Now it’s time for me to be excited. We get off the bus next to a cemetery and then walk a couple of streets up to visit Hilly Fields because fuck me, there’s a henge.

I am more impressed than I appear in this pic.

Seriously, there’s a fucking henge. OK so it’s just a bunch of rocks arranged in a circle and not exactly neolithic, being made as it was about 15 years ago or something. But it’s still a fucking henge in my book, and I love me a henge.

So it’s a bunch of stones in a circle, and with a stone calendar sundial thing in the middle of it, and then these two other stones that form a sort of incomplete arch/gate just across the way. It’s great! I spout some shit about the unification of modern and ancient and feeling the power of ley lines and stuff, but really I just love the fact that stone circles were ever and still are a thing.


Right. Culture done. Now we can go sample Lewisham’s liquids and solids. We wander out of one corner of Hilly Fields, feeling much sadness at the graveyard of discarded Christmas trees. It’s even sadder that at least one of them has detritrus from presents still around its base. Two kids are scavenging but seemingly come up empty. Aww.

The real Christmas tree on the next street has a barrier around it, not even covered in tinsel. We’re told all such trees in the borough have had this treatment. There’s a “Dominic’s Pizza” which I’m very distressed hasn’t totally ripped off the Domino’s colour scheme, font, etc; and there’s an excellently shabby social club.

But we’re not going to the social club. We’re going to the Brockley Brewery.

Beer! And cider. I have the porter, and it is excellent. Our ambassadors have golden ale, and Helen has an apple pie cider which she adores. Cheers!

A fly flies into my second pint. I “rescue” it with my pen and put it on the table, where it staggers around for the next few minutes. Pisshead.

Next, food. Through Brockley high street and under the railway bridge with the big sign that reminds you (a) where you are (b) that you’re allowed to walk in either of the possible directions.

Masala Wala is empty, despite tales of previous woe about getting a table. Their menu is deliberately sparse, concentrating on getting 4 dishes very right rather than spreading themselves thin. They have a PPA (Pakistan Pale Ale - fuck you, India) brewed specially for them by the Brockley Brewery, plus some amazing (apparently...) sour beer.

The four of us share one of each of the curries, two rice, 4 rotis. It’s all very bloody nice, and wolfed down too soon to get a picture. Mango kulfi sees us right at the end, and we leave. It’s about 10 minutes until the bus to our final venue, which gives us just enough time to pop into a very good off licence in which Helen and I each buy two interesting beers. Then it’s the 171 to the Blythe Hill Tavern.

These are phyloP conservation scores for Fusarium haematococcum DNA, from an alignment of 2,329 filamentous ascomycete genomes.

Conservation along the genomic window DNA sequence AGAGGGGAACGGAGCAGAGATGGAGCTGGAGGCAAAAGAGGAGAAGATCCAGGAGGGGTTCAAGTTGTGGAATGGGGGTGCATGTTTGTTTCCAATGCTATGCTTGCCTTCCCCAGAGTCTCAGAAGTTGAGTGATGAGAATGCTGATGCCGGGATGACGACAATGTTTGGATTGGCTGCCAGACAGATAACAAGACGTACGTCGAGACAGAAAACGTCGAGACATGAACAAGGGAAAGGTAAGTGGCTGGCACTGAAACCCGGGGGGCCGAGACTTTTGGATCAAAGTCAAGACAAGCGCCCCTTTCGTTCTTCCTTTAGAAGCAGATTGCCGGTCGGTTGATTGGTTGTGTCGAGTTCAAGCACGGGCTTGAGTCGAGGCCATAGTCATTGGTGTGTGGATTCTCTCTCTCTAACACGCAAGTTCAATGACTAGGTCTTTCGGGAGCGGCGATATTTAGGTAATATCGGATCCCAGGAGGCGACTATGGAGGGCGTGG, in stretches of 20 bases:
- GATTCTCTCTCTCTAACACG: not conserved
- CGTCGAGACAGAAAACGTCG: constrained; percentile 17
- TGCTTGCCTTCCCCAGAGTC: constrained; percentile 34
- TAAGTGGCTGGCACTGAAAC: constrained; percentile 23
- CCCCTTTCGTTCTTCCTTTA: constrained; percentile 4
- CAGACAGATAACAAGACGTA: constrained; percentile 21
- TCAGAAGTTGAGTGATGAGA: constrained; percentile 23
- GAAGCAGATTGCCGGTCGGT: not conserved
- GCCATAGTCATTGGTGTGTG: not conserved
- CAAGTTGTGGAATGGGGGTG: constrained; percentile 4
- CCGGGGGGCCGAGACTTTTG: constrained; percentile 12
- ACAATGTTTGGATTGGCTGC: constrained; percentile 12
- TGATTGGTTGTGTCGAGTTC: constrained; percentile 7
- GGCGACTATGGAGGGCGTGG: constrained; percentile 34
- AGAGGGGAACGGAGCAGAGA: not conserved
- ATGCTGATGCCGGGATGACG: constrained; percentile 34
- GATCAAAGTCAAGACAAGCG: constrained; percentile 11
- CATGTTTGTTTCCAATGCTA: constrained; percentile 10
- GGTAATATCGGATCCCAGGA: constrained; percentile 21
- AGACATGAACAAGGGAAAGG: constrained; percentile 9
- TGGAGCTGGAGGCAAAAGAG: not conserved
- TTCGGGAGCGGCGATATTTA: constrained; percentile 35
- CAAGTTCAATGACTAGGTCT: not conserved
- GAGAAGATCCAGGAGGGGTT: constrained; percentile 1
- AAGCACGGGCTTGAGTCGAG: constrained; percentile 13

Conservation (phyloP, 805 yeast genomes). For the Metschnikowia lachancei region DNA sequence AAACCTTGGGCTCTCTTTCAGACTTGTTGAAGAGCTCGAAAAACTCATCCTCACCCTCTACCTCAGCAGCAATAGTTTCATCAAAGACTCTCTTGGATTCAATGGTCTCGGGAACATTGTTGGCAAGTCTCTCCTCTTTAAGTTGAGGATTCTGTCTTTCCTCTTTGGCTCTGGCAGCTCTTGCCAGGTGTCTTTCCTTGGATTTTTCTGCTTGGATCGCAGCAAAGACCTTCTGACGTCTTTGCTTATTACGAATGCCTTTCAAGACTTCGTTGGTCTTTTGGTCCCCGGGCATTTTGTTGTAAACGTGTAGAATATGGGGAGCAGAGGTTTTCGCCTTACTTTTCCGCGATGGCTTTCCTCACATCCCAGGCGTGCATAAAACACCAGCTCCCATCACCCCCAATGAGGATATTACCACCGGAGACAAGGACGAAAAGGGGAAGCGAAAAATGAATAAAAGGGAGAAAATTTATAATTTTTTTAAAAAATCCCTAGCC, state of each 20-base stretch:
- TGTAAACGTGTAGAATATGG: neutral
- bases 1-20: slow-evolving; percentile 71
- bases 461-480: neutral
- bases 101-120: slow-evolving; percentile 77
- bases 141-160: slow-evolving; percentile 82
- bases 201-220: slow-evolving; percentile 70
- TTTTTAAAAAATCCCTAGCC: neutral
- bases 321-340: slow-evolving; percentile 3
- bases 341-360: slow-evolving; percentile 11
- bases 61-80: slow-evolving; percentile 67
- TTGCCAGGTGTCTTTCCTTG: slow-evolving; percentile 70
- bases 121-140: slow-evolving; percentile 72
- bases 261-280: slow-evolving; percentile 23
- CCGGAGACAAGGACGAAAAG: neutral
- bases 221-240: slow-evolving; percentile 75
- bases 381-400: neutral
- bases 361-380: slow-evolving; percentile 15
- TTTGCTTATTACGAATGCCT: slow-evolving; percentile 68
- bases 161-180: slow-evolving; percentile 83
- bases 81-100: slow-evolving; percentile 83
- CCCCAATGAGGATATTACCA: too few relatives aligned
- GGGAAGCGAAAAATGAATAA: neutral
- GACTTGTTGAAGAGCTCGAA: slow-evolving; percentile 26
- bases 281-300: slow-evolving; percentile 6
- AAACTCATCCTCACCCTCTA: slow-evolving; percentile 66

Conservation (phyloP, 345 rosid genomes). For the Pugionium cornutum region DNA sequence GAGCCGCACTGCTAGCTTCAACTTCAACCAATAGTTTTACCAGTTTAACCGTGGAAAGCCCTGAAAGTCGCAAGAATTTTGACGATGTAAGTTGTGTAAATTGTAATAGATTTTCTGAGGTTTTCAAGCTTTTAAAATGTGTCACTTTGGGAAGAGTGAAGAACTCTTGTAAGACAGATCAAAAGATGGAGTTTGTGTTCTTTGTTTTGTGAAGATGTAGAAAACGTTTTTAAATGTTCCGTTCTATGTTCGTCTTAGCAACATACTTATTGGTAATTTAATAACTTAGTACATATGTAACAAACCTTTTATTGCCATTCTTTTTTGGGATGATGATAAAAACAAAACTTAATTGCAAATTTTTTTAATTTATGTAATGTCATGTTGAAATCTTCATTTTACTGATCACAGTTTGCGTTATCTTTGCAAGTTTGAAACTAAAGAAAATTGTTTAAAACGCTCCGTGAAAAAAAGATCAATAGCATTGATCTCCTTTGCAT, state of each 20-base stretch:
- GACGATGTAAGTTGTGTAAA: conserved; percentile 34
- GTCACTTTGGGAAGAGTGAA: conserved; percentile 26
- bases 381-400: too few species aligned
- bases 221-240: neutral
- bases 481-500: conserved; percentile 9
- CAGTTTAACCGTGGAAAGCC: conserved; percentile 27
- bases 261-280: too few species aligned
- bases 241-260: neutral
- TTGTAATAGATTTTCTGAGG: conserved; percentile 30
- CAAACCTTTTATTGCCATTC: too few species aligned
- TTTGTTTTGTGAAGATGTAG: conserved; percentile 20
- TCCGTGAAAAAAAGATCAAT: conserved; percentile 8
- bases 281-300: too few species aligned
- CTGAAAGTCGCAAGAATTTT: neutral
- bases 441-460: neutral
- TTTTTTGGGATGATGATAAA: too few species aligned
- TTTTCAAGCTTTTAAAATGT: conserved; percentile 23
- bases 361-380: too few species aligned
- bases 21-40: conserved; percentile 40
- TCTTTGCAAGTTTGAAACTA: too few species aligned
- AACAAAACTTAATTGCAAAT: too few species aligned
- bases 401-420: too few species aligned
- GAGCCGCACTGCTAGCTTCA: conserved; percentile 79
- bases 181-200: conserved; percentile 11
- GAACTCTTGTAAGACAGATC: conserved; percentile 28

This room is entirely golf themed, but for football on the TV

This is a “proper” pub. No hipster bullshit. I mean yes, they have award winning ciders and a couple of guest craft beers plus interesting bottles, but the layout, staff, and clientele is entirely hipster-free, save for me and my ginger beard and thick-rimmed glasses. It’s also very warm, and crowded in the first 3 rooms. But the 4th room is empty, and its walls are entirely covered in golf paraphernalia. I don’t think I’ve ever been in a golf theme pub before.

Come the end of a drink there and frankly we’re all too middle-aged and tired to carry on. Our ambassadors have to head east, and we must head south west. The bus stop to Lewisham station is just outside, and I’ve just enough time to take a photo of a takeaway. There’s a chain of takeaways called Morleys in this neck of the woods, and they are seemingly so aspirationally successful that numerous fake-ass copycats have sprung to life - same colour scheme, font, everything. From the earlier bus we’d had Monleys point out to us, and here next to the Tavern is Fantsatic Morleys. No, Fantsatic is not a typo. It’s on every sign on the shop, not just one.

The bus goes through Catford and into Lewisham town centre, past the aforementioned giant police station. It looks dull. Not just the police station - everything. The bus is fairly empty with no itinerant youths. Also, nowhere today have we seen evidence of any of Lewisham’s 10 best drill rappers, a video of which we’d seen on YouTube on Friday night. Whither Young Yizzy?

Train out of the borough to Waterloo, train to Surbiton, cab home. The souvenirs come out of the bag, and our day is done.

The judges’ scores are in

So Lewisham, eh? It’s the only borough we’ve been to so, with that in mind, I can proudly announce that as of January 7th 2018 Lewisham is absolutely our favourite London borough when it comes to cultural stuff this year. But we have no idea how long it’ll last. Anyway, we’re going to distil everything about our experiences in and impressions of each borough into numbers. Our scheme is this: rate each borough out of 7 in 3 categories:

  • FUN: did we enjoy the day?
  • LEARNING: was it educational?
  • NICE: did we find the place and its inhabitants to be non-threatening, non-grim, etc?

Enough of this ado. The scores are in.


  • Fun: 5/7
  • Learning: 6/7
  • Nice: 4/7


  • Fun: 5/7
  • Learning: 5/7
  • Nice: 6/7

So there you have it, for what little it’s worth: combined, we have rated Lewisham with a score of 31/42.

Created By
Darren Foreman